John Henderson
By John Henderson

The old German spa town of Baden-Baden, close to the French border, has held three great super-tournaments in the past: in 1870, 1914 and 1925. And in 2013, after a very lengthy hiatus, top-flight chess returned once again to Baden-Baden with the first edition of the Grenke Chess Classic. With a diverse field, it’s not quite classified as a super-tournament as such, but the return of elite-level competition to the spa town, steeped in its rich chess heritage, nevertheless is to be welcomed.

The latest edition of the Grenke Chess Classic has top-10 elite stars Magnus Carlsen, Fabiano Caruana, Viswanathan Anand, Maxime Vachier-Lagrave, and Levon Aronian headlining the marquee event of the very popular annual chess festival. There’s also Peter Svidler and Arkadij Naiditsch in the mix, and the field is rounded off with Francisco Vallejo Pons, Georg Meier, and the new young German star Vincent Keymer.

It’s a mixed bag, with something for everyone. After his sensational finale to the recent Gashimov Memorial, there was an added twist to Magnus Carlsen’s opening round opponent, as the World Champion had been paired with 14-year-old Vincent Keymer, who qualified by virtue of convincingly winning last year’s Grenke Open. And with the German teenager still “only” being an IM, many thought Carlsen was set for an easy win.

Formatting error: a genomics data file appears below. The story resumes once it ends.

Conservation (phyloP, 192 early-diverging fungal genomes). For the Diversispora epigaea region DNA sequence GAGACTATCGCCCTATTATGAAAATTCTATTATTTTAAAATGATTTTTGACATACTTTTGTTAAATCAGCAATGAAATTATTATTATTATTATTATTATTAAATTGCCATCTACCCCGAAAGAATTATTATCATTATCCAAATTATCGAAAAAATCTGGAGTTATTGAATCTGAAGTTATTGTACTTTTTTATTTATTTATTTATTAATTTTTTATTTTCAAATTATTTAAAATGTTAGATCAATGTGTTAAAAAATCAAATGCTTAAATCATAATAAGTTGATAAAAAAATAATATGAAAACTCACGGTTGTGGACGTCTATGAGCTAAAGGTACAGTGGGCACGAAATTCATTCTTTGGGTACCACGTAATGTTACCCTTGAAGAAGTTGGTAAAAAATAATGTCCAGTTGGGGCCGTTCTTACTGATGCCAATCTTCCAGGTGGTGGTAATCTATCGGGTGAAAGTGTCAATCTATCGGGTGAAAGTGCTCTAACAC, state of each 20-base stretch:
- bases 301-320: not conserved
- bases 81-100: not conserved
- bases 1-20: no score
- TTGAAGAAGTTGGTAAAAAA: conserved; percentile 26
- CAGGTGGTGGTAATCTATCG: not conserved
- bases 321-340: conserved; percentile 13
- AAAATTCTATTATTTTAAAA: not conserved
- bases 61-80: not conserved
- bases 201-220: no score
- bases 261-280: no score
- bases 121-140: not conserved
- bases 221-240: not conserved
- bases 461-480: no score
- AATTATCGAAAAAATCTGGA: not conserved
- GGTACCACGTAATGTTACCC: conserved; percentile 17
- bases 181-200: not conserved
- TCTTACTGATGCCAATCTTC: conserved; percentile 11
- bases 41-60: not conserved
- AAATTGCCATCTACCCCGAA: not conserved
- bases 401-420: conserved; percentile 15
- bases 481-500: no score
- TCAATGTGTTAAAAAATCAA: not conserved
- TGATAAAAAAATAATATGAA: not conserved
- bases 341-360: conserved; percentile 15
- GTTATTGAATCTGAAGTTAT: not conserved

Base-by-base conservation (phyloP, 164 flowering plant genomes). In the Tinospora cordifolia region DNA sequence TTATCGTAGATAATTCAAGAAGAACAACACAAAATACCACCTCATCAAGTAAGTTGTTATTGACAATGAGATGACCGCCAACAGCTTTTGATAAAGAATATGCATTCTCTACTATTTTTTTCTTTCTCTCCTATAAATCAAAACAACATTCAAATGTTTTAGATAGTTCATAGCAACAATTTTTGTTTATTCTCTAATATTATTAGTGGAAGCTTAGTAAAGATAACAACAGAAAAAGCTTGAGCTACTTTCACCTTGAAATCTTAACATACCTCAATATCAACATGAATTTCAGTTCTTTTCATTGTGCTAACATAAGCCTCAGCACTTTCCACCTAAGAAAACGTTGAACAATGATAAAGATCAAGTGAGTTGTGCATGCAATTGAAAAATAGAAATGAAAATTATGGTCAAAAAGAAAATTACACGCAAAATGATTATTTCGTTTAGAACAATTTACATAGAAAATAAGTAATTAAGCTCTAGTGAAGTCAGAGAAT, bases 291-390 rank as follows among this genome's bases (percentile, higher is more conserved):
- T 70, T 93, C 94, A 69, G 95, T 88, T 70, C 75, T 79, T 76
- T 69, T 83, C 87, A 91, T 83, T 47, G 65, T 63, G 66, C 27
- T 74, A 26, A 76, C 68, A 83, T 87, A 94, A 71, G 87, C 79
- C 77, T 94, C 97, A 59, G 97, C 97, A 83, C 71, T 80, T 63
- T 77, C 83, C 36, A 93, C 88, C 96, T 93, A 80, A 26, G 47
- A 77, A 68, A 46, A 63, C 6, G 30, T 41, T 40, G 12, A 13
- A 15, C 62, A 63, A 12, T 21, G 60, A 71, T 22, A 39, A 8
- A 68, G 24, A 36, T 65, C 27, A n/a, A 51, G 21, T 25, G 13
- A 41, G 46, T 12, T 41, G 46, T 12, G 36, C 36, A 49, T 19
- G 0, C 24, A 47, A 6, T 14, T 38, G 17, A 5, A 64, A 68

But that wasn’t the case, as Keymer – now trained by Peter Leko, the former elite-star and world championship challenger – belies his age and maturity, is  no pushover, and certainly one to watch for the future. And indeed, if anything, it was Keymer who set the agenda from the outset with his first clash with Carlsen, who stood worse after taking some risks in an attempt to unbalance the position.

It was only after the dust had settled from a couple of mutual errors in the run-up to the first time control that Carlsen finally took a grip of the position, and after a battle that lasted almost six and a half hours, Carlsen finally won the game – and that lengthy struggle was to set the agenda for Carlsen next four games. In round two, Carlsen reached a “once-in-a-lifetime” tablebase ending against Vallejo Pons; the sort where the Norwegian “instinctively” knew that having bishops of opposite colour in the complex ending of lone rook and bishop vs bishop and knight was winning – and went on to efficiently demonstrate the win.